Originally Posted by MHammy
Has anyone had any experience towing a 2016 27 FB International Signature with a 2011 Yukon Denali? My husband just surprised me with a new AS for his retirement. Hopefully, we will get to use it a lot! He is modifying our garage so we can store it at home which makes us both more comfortable with the investment.
Welcome to the world of Airstreaming!!
We tow a 2013 Flying Cloud 25FB with a 2010 Yukon Denali (short wheelbase).
We removed the third row seats to gain extra cargo room and payload capacity (new models don't have removable seats, unfortunately, but I think your 2011 does have them).
The Yukon's built-in receiver flexes up a lot when using a weight distributing hitch (and you must use a weight distributing hitch). We took our Yukon to Can-Am RV in London, Ontario, where they specialize in setting up towing rigs. They welded in two pieces of angle iron to reduce the flex. I think you would benefit from a modification like this.
Overall, our Yukon is an OK but not great tow vehicle. We bought it and the trailer in 2013 and have towed about 14,000 miles. We keep the Yukon because it is more maneuverable and rides better compared to a bigger truck. Towing our combination, we do feel some wiggle from the trailer when we get passed by big/fast vehicle.
We started with a Blue Ox Sway Pro hitch. Most people who have this hitch like it. We felt too much sway/wiggle with it, so we replaced it with an EAZ-Lift Elite round bar hitch with dual friction bars. The EAZ-Lift is more work to hook up, but it provides a better sway resistance. I think the amount of flex in the receiver may be the reason the Blue Ox did not work well for us.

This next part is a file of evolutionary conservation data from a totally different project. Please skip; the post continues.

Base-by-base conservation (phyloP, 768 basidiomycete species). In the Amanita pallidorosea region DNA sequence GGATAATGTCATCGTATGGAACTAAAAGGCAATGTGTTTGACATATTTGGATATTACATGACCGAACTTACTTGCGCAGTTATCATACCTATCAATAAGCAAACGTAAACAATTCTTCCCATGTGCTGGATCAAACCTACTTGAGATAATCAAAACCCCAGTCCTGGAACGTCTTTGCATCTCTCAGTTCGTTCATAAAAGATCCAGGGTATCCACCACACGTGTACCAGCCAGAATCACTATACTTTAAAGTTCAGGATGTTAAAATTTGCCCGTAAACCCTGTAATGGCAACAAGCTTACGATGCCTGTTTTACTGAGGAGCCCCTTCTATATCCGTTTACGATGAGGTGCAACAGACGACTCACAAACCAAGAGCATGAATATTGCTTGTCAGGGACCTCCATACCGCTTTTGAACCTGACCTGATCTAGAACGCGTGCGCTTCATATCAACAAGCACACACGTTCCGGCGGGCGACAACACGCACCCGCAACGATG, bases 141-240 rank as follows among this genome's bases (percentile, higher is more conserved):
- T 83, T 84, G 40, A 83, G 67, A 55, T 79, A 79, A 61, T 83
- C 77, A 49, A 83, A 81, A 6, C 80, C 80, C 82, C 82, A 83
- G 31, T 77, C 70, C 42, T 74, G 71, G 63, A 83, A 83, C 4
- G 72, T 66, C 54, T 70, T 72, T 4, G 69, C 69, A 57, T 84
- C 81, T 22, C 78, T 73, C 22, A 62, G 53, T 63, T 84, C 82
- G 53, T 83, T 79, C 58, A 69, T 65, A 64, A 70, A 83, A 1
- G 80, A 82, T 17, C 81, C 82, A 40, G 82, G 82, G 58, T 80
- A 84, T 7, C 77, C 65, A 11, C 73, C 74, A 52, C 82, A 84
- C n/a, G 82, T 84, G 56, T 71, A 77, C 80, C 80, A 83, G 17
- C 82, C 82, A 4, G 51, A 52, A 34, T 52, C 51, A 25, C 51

What to expect towing your trailer with your Yukon:
Use tow/haul mode when towing. Use "Drive" for normal (flatlands) towing; we keep our highway speed around 60-62 and the tranny stays in fifth gear.
I see you are in Colorado (so are we). You may want to manually select the gear when climbing in the mountains.
When descending from major passes (such as Eisenhower tunnel to Silverthorne), you MUST manually downshift to make the engine do most of the braking. For the first couple times you do a big descent like that, I suggest you put the tranny in "2" and coast in the right lane. You'll probably be doing about 40 and will probably not need to touch your brakes (unless you catch up with a semi going even slower). If you use "3", you'll have to use your brakes a fair amount.
Going up the big climbs: The gearing on the Yukon is more tuned to the flats. Acceleration is pretty good for freeway merges, etc. But you won't be able to
keep up with the speed limit on the real steep sections.
Good luck and enjoy your Airstream!